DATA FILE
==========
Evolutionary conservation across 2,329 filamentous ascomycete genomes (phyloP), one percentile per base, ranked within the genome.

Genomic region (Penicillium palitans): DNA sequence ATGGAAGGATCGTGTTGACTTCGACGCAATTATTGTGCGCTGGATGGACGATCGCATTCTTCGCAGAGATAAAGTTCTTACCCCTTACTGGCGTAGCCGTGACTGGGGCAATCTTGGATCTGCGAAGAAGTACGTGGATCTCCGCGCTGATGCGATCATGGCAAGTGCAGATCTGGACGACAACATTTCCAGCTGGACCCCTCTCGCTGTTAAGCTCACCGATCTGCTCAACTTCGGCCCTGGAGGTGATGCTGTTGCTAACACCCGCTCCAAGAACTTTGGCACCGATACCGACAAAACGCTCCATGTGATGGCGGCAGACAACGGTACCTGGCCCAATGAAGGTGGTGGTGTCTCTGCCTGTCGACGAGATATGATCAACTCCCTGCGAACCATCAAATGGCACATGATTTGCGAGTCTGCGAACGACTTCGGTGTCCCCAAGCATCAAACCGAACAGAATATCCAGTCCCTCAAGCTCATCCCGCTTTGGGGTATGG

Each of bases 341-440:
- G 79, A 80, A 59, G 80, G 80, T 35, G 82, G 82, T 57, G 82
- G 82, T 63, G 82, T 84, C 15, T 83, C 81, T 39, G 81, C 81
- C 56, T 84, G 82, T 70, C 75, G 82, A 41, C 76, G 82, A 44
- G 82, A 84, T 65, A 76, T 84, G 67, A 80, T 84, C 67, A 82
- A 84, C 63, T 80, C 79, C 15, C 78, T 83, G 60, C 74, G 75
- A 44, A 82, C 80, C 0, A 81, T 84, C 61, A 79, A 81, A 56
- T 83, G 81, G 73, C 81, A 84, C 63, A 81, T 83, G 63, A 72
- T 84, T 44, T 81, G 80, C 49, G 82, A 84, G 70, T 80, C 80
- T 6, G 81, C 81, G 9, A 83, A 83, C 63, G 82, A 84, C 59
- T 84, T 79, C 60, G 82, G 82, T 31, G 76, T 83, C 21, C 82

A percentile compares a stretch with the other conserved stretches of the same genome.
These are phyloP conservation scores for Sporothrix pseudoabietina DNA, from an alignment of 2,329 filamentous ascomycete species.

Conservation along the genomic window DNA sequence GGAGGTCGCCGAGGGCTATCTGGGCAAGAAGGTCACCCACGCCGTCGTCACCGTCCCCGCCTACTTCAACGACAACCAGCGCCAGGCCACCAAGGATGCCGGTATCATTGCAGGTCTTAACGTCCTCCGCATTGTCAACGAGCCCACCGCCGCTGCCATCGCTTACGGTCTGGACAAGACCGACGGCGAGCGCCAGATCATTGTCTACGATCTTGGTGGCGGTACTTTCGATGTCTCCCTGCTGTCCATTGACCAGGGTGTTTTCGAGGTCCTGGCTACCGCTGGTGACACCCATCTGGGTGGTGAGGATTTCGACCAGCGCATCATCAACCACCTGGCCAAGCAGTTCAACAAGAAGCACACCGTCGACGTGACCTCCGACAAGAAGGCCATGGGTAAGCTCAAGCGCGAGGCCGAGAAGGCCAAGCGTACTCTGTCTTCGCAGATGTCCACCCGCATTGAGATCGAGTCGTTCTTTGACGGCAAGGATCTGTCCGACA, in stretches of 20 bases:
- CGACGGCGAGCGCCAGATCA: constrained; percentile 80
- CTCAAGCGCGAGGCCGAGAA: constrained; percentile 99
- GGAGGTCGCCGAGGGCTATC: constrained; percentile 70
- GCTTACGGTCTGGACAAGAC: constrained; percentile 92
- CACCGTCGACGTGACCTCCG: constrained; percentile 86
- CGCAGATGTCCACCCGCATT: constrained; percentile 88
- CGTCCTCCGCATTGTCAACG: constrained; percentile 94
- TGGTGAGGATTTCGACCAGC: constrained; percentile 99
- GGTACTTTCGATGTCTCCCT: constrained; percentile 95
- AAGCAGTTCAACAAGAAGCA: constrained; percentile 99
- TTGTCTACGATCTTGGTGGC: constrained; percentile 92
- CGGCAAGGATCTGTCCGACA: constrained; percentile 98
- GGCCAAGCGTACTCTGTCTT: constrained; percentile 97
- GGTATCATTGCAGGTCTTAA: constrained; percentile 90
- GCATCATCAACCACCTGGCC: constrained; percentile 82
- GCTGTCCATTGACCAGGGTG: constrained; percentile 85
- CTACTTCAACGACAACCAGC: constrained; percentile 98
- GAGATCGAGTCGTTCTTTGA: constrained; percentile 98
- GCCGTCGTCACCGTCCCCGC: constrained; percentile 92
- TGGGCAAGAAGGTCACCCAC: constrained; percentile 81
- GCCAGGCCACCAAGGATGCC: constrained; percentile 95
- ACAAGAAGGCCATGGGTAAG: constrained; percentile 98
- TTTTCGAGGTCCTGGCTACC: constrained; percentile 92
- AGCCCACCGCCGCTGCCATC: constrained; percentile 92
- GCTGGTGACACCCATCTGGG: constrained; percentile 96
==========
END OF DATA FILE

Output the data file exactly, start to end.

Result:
Evolutionary conservation across 2,329 filamentous ascomycete genomes (phyloP), one percentile per base, ranked within the genome.

Genomic region (Penicillium palitans): DNA sequence ATGGAAGGATCGTGTTGACTTCGACGCAATTATTGTGCGCTGGATGGACGATCGCATTCTTCGCAGAGATAAAGTTCTTACCCCTTACTGGCGTAGCCGTGACTGGGGCAATCTTGGATCTGCGAAGAAGTACGTGGATCTCCGCGCTGATGCGATCATGGCAAGTGCAGATCTGGACGACAACATTTCCAGCTGGACCCCTCTCGCTGTTAAGCTCACCGATCTGCTCAACTTCGGCCCTGGAGGTGATGCTGTTGCTAACACCCGCTCCAAGAACTTTGGCACCGATACCGACAAAACGCTCCATGTGATGGCGGCAGACAACGGTACCTGGCCCAATGAAGGTGGTGGTGTCTCTGCCTGTCGACGAGATATGATCAACTCCCTGCGAACCATCAAATGGCACATGATTTGCGAGTCTGCGAACGACTTCGGTGTCCCCAAGCATCAAACCGAACAGAATATCCAGTCCCTCAAGCTCATCCCGCTTTGGGGTATGG

Each of bases 341-440:
- G 79, A 80, A 59, G 80, G 80, T 35, G 82, G 82, T 57, G 82
- G 82, T 63, G 82, T 84, C 15, T 83, C 81, T 39, G 81, C 81
- C 56, T 84, G 82, T 70, C 75, G 82, A 41, C 76, G 82, A 44
- G 82, A 84, T 65, A 76, T 84, G 67, A 80, T 84, C 67, A 82
- A 84, C 63, T 80, C 79, C 15, C 78, T 83, G 60, C 74, G 75
- A 44, A 82, C 80, C 0, A 81, T 84, C 61, A 79, A 81, A 56
- T 83, G 81, G 73, C 81, A 84, C 63, A 81, T 83, G 63, A 72
- T 84, T 44, T 81, G 80, C 49, G 82, A 84, G 70, T 80, C 80
- T 6, G 81, C 81, G 9, A 83, A 83, C 63, G 82, A 84, C 59
- T 84, T 79, C 60, G 82, G 82, T 31, G 76, T 83, C 21, C 82

A percentile compares a stretch with the other conserved stretches of the same genome.
These are phyloP conservation scores for Sporothrix pseudoabietina DNA, from an alignment of 2,329 filamentous ascomycete species.

Conservation along the genomic window DNA sequence GGAGGTCGCCGAGGGCTATCTGGGCAAGAAGGTCACCCACGCCGTCGTCACCGTCCCCGCCTACTTCAACGACAACCAGCGCCAGGCCACCAAGGATGCCGGTATCATTGCAGGTCTTAACGTCCTCCGCATTGTCAACGAGCCCACCGCCGCTGCCATCGCTTACGGTCTGGACAAGACCGACGGCGAGCGCCAGATCATTGTCTACGATCTTGGTGGCGGTACTTTCGATGTCTCCCTGCTGTCCATTGACCAGGGTGTTTTCGAGGTCCTGGCTACCGCTGGTGACACCCATCTGGGTGGTGAGGATTTCGACCAGCGCATCATCAACCACCTGGCCAAGCAGTTCAACAAGAAGCACACCGTCGACGTGACCTCCGACAAGAAGGCCATGGGTAAGCTCAAGCGCGAGGCCGAGAAGGCCAAGCGTACTCTGTCTTCGCAGATGTCCACCCGCATTGAGATCGAGTCGTTCTTTGACGGCAAGGATCTGTCCGACA, in stretches of 20 bases:
- CGACGGCGAGCGCCAGATCA: constrained; percentile 80
- CTCAAGCGCGAGGCCGAGAA: constrained; percentile 99
- GGAGGTCGCCGAGGGCTATC: constrained; percentile 70
- GCTTACGGTCTGGACAAGAC: constrained; percentile 92
- CACCGTCGACGTGACCTCCG: constrained; percentile 86
- CGCAGATGTCCACCCGCATT: constrained; percentile 88
- CGTCCTCCGCATTGTCAACG: constrained; percentile 94
- TGGTGAGGATTTCGACCAGC: constrained; percentile 99
- GGTACTTTCGATGTCTCCCT: constrained; percentile 95
- AAGCAGTTCAACAAGAAGCA: constrained; percentile 99
- TTGTCTACGATCTTGGTGGC: constrained; percentile 92
- CGGCAAGGATCTGTCCGACA: constrained; percentile 98
- GGCCAAGCGTACTCTGTCTT: constrained; percentile 97
- GGTATCATTGCAGGTCTTAA: constrained; percentile 90
- GCATCATCAACCACCTGGCC: constrained; percentile 82
- GCTGTCCATTGACCAGGGTG: constrained; percentile 85
- CTACTTCAACGACAACCAGC: constrained; percentile 98
- GAGATCGAGTCGTTCTTTGA: constrained; percentile 98
- GCCGTCGTCACCGTCCCCGC: constrained; percentile 92
- TGGGCAAGAAGGTCACCCAC: constrained; percentile 81
- GCCAGGCCACCAAGGATGCC: constrained; percentile 95
- ACAAGAAGGCCATGGGTAAG: constrained; percentile 98
- TTTTCGAGGTCCTGGCTACC: constrained; percentile 92
- AGCCCACCGCCGCTGCCATC: constrained; percentile 92
- GCTGGTGACACCCATCTGGG: constrained; percentile 96